ate from the hands of the unholy
forced to take beatings on our backs
until our skin began to boil

while we break way from the chains
freedom ain't free in a land not built for us
we still must eat what we're fed
and follow commands from the reigns
Go back home, they tell us
Go back to Africa, they say
but they were the ones who took us
just so they could sell us

in an attempt to learn our roots
we stand in sand and land afar
hop on a plane of knowledge
in shiny over privileged boots
now Africa doesn't even know who we are
and they don't call their land our home
we aren't welcome, obrani they say
from our chest falls a shattered heart

poorly treated by our present and our past
it's no wonder we remain so broken
striving for equality until we die
misunderstood and fading fast
years of tiresome of repetition
the mission never changes
we just want to be accepted as human

Do you finally see the vision?
(C) Maxwell 2015
Stephanie Lynn Sep 2015
in a world where we pray to be united
within the grasp of wholehearted humanity
standing tall
we sink in the dirt beneath our feet
and holding our heads up high we sing with the utmost pride
a song of which becomes a chanting notion
setting the tone for revenging entities
growing weary of the unwanted waste we toss our visions in the sea
without daring to take the promising chance

how are we to stand together
in a castle built to crumble in its past?

and yet we become the fools
lost in the fight and lost in our grieving
we walk the streets with our banners and our anger
without understanding what we are feeling

let me take you back to nineteen sixty three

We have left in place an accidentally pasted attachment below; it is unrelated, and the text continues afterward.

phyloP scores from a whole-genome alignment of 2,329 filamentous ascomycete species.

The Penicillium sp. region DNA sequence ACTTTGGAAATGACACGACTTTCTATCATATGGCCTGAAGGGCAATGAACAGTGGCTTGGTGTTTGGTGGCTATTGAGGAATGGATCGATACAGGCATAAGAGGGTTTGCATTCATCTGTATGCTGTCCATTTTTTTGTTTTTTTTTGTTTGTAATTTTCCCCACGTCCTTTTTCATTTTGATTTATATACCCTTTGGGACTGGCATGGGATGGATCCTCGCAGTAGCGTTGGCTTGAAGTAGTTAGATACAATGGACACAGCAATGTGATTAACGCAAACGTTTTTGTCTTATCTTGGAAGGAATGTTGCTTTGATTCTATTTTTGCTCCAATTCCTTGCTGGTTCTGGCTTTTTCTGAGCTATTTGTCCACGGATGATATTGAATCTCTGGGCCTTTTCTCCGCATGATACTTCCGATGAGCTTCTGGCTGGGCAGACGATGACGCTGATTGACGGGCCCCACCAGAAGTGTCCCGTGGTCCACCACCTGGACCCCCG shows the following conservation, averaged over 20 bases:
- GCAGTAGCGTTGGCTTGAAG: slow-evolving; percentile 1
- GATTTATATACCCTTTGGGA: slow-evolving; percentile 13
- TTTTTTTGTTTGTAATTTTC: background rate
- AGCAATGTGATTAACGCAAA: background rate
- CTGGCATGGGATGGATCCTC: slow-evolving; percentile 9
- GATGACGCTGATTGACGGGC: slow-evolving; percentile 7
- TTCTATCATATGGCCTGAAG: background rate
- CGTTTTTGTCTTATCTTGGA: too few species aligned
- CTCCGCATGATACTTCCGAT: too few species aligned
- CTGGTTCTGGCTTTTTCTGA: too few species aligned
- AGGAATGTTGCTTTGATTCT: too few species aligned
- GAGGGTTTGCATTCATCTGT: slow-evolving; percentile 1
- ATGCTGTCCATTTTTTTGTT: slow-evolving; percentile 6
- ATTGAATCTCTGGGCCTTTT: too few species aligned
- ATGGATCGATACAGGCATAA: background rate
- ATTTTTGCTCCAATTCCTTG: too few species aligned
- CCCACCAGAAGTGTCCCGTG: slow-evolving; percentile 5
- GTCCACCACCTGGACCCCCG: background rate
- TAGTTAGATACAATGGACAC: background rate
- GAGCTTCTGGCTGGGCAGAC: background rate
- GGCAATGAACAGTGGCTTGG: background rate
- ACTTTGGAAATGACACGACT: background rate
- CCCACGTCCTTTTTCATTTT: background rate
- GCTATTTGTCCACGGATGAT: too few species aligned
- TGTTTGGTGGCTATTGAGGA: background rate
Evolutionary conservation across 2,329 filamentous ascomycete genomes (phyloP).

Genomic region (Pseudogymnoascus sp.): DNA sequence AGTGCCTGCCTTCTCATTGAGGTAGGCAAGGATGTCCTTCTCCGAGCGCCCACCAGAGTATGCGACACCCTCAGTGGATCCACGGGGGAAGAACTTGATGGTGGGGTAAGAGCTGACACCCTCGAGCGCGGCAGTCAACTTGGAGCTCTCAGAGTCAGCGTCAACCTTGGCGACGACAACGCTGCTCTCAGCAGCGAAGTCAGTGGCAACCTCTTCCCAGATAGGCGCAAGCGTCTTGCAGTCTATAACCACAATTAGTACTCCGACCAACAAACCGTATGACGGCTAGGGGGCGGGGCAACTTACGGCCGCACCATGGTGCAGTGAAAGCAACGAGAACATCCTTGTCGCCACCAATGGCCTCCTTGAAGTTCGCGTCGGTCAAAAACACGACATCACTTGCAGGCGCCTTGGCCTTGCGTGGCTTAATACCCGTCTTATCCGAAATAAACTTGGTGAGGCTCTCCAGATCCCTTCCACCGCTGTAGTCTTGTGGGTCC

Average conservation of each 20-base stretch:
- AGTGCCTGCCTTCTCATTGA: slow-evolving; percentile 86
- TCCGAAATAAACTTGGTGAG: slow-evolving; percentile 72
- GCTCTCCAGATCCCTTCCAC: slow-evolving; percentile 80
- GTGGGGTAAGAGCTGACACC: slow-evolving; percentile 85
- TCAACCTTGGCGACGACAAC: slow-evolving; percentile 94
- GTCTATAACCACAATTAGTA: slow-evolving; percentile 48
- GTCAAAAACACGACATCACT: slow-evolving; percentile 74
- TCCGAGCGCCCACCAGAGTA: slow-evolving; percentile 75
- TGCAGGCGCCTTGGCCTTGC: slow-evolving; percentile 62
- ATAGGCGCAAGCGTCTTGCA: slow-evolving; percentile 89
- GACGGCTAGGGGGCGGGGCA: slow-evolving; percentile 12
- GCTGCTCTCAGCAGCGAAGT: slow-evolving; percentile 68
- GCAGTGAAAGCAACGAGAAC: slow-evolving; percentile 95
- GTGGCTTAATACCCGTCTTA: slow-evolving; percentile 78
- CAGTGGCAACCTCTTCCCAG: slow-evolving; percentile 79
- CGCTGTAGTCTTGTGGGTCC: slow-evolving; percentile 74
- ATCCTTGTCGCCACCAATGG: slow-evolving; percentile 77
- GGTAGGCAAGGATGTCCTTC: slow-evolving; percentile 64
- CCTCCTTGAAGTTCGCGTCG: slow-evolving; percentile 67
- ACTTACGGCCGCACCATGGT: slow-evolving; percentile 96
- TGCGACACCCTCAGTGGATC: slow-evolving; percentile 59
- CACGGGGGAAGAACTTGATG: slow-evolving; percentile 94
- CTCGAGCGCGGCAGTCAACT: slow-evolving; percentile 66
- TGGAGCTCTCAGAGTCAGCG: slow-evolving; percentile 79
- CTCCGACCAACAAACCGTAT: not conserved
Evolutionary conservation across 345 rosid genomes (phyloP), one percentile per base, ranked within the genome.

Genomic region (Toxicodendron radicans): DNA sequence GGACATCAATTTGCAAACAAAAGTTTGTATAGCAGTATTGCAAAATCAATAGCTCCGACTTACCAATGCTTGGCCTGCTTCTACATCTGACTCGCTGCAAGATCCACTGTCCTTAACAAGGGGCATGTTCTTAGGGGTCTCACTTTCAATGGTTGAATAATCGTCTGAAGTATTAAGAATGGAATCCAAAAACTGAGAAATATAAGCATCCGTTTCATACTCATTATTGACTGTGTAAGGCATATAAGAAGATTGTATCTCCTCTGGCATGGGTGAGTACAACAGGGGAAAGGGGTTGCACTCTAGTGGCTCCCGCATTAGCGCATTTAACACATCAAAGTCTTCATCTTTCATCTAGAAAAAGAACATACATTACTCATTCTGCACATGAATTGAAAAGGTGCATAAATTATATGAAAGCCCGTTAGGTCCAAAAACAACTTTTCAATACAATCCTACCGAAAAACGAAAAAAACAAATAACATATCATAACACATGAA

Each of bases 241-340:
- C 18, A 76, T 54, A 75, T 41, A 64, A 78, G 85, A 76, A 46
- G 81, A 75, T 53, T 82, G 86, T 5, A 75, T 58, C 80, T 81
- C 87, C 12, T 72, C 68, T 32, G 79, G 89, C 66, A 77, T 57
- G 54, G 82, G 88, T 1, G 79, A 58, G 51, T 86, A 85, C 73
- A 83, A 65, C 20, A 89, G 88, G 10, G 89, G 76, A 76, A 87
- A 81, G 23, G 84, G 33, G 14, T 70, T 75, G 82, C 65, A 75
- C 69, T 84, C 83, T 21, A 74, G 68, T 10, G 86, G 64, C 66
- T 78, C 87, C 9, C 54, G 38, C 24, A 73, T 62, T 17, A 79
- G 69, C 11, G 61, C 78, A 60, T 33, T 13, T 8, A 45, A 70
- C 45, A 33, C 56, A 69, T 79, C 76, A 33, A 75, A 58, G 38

when we marched on Washington
and we were lead by a King
what merely started as the seed of a dream
became the prelude to never ending history
yet with each milestone comes adversaries
and we still cry the tears of our fallen fathers
we still cry to be free

but remember my brothers and sisters
to be mindful in your actions
for blood does not wash blood away
and because the tongue can be a sword
be mindful of every single word you say
the whole world is unjust
be emotional if you must
but the time is now to be reflective
to be knowledgeable
to be respected
because the hearts of our sons and daughters
still need to be protected

the sun my still set orange
and they moon may still shine white
the day may still end at quarter to
the moment everything is night
and in each passing day are you going to become the change that is needed to win the fight?

are you going to do what's right?
(C) Maxwell 2015
Jasmine Roper Apr 2015
B - L - A - C - K
5 letters
4 consonants
1 vowel
1 race

We thank
We congratulate
We appreciate  

Everyone person

Whether you created
Or lead  

You made our race what It Is

From our Barack Obamas and Martin Luthers

To our Oprah Winfreys and  Maya Angelous  

We thank
we congratulate
We appreciate

Everyone person who has made us, us


B - L - A - C - K